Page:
FOR IMMEDIATE RELEASE: Tepid and tentative City of Ottawa budget out of sync with the climate crisis

November 6, 2019

OTTAWA – Yesterday, Mayor Jim Watson presented the City of Ottawa’s draft 2020 budget to council. While the budget makes headway in some areas, it largely continues status quo investments on environmental initiatives in the city. At a high level, its tone and level of urgency are at odds with the global push for ambitious action in the face of the escalating climate emergency. 

“From an environmental lens, yesterday’s budget may have been serviceable in some other era,” said Robb Barnes, Executive Director of Ecology Ottawa. “But in the context of an escalating global climate crisis, it is out of sync and out of step.” 

In terms of improvements and new initiatives, the draft 2020 budget features expansion of light rail ($4.7 billion), money for an electric bus pilot ($6 million), a rate freeze for EquiPass and the first increase in on-street parking rates in over a decade.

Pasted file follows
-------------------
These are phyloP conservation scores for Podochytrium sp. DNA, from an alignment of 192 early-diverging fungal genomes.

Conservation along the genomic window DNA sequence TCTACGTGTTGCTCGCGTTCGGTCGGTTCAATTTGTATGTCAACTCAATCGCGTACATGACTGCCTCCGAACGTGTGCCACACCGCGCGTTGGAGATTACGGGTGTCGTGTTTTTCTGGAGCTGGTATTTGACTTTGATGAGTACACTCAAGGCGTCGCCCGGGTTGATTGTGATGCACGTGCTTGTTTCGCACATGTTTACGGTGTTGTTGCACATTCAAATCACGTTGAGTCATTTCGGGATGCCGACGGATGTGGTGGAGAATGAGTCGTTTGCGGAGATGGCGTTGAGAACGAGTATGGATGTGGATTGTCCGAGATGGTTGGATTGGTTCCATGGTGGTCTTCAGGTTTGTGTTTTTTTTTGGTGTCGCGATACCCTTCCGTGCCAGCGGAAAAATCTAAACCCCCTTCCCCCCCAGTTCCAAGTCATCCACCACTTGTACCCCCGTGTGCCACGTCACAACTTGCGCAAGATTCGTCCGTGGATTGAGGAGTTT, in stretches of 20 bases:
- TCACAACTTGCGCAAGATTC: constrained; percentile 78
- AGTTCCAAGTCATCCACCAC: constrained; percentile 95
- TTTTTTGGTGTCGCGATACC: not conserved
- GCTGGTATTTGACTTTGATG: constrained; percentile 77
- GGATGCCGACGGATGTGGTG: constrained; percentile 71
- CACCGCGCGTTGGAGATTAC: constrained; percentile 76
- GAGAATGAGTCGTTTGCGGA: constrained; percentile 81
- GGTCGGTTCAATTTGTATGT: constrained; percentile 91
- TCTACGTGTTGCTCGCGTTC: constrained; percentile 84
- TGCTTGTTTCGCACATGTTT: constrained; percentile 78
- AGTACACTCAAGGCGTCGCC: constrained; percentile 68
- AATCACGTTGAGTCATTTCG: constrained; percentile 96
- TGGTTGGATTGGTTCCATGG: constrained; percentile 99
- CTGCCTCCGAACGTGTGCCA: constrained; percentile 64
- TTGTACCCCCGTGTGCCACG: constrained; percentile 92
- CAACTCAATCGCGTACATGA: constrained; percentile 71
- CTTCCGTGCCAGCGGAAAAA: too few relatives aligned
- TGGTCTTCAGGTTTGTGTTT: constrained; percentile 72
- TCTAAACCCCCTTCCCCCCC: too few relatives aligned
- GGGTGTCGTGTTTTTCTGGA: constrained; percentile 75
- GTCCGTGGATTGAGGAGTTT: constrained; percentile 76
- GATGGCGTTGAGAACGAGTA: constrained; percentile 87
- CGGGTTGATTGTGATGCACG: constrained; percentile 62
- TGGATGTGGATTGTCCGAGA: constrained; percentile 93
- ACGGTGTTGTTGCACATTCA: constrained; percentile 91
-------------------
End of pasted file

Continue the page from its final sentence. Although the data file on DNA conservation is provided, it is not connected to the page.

In other areas, it continues business-as-usual spending on tree planting ($1.5 million), energy efficiency retrofits ($3 million) and pedestrian and cycling infrastructure ($9.1 million for Cycling and Pedestrian Plans; $500,000 for the Pedestrian Crossover Program).

In terms of spending reductions, the budget features a substantial reduction in funding to Energy Evolution, the City’s renewable energy strategy ($70,000, down from $150,000 in 2019 and $500,000 in 2018). It also features a massive investment in the wrong direction: $66.2 earmarked for road growth projects, including a project in Ottawa’s Greenbelt. Ottawa’s continued expansion of its road network creates serious challenges for future budgets, in terms of maintenance, clearing, and managing induced demand from additional vehicles. 

A more detailed breakdown of the draft 2020 budget and what is means for Ottawa’s environment is available here.

“Cities around the world are responding to the climate crisis with innovative policies that tackle emissions while enhancing livability, community connections and public health,” said Mr. Barnes. “This means massive investments in transit, green infrastructure, electrification, and active transportation networks. It also means a concerted effort to cease the continual expansion of road networks, along with the sprawl that entails. By contrast, Ottawa’s 2020 budget is tepid and tentative. It fixes small issues at the margins while aggravating many of the environmental challenges currently facing our city.” 

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For more information or to arrange an interview, contact: 

Robb Barnes
Executive Director
Ecology Ottawa
613-276-5753 (cell)
robb.barnes@ecologyottawa.ca

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